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Tesla patent reveals cooling system in battery packs

Tesla has patented a battery pack design with a cooling system using plates to dissipate heat. It’s likely what is in Tesla’s current stationary energy storage products.

While most legacy automakers who are starting to build all-electric vehicles are doing it with pouch battery cells, Tesla has pioneered building battery packs with thousands of small cylindrical cells.

They developed battery modules to stack the battery cells into safe and energy-dense packs.

Those battery cells generate heat that needs to be dissipated and Tesla has been refining its technology.

Recently, Tesla filed for a patent on a new ‘energy storage system’ with a plate-based cooling system.

Tesla describes the system in its patent application:

“The energy storage system includes a module housing having multiple battery cells positioned inside the module housing. Each of the battery cells has a first end and a second end. Further, each of the battery cells has a positive terminal and a negative terminal. A first interconnect is positioned over the multiple battery cells. A second interconnect is positioned over the multiple battery cells. Multiple first cell connectors connect the positive terminal of the battery cells to the first interconnect. Similarly, multiple second cell connectors connect the negative terminal of the battery cells to the second interconnect. A top plate having an interior side and an exterior side is positioned over the first interconnect and the second interconnect. The top plate includes one or more weak areas above the one or more battery cell. The weak areas are regions that have less integrity and thus, where mechanical failure is more likely to occur if a battery cell releases gas. These regions may be physically weaker areas compared to the surrounding areas and may rupture when pressure builds up due to a failed cell. Alternatively, the weak areas may be chemically weaker and preferentially rupture when exposed to the caustic gases released by a failed battery cell. The weak areas may also fail due to a combination of physical and chemical weakening.”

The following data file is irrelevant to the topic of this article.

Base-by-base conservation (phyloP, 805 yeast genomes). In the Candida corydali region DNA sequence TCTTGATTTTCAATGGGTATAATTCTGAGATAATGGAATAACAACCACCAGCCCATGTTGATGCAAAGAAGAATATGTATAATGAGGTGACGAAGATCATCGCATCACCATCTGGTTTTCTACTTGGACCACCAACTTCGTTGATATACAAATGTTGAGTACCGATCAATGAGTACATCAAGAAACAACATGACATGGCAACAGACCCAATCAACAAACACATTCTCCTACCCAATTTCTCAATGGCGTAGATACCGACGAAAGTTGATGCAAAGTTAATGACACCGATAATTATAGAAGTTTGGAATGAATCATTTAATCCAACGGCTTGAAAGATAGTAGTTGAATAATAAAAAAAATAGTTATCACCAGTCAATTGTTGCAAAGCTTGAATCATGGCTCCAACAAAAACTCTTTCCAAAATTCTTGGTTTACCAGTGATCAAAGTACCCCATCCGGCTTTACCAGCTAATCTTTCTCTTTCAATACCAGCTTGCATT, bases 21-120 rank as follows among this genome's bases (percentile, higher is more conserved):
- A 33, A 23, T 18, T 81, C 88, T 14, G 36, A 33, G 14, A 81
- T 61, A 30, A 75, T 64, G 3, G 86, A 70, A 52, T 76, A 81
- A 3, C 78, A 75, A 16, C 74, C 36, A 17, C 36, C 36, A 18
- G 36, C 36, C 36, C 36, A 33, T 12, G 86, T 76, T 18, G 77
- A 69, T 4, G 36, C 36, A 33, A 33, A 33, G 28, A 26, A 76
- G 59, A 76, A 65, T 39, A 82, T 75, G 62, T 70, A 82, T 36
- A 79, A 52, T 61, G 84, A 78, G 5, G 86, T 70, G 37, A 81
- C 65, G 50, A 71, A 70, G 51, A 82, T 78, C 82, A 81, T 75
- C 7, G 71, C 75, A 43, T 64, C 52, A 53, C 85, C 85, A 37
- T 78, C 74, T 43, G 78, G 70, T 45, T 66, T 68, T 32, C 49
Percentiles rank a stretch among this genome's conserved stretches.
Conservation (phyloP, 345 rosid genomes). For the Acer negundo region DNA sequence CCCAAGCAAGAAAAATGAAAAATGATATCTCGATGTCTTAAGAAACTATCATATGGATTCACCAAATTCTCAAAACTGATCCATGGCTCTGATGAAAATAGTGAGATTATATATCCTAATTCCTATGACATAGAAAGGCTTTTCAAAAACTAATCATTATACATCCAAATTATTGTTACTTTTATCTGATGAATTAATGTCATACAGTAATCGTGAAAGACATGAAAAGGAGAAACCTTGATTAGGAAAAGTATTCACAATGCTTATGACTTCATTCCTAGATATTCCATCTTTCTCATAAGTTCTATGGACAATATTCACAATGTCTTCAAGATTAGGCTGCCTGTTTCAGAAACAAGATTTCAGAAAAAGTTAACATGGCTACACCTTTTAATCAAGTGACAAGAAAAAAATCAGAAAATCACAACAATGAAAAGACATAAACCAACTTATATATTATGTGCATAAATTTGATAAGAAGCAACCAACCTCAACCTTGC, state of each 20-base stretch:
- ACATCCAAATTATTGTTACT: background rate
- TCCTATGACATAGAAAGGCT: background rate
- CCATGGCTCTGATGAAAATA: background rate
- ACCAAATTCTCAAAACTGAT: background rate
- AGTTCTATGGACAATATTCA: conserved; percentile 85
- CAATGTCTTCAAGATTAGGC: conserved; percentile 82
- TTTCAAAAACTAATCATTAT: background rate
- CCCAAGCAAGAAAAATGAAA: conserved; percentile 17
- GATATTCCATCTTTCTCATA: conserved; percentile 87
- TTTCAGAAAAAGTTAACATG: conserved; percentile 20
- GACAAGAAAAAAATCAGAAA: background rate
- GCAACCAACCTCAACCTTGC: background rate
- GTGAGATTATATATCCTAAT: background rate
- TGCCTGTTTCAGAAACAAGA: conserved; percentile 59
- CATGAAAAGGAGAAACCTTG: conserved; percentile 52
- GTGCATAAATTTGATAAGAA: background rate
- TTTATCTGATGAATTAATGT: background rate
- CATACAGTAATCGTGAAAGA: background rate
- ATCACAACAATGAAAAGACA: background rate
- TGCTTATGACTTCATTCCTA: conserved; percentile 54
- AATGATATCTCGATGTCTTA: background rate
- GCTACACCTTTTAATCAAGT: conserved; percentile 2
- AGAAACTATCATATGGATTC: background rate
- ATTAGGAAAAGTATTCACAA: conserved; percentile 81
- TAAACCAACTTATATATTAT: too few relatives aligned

Here are drawings from Tesla’s new patent application:

Here’s the full patent application.

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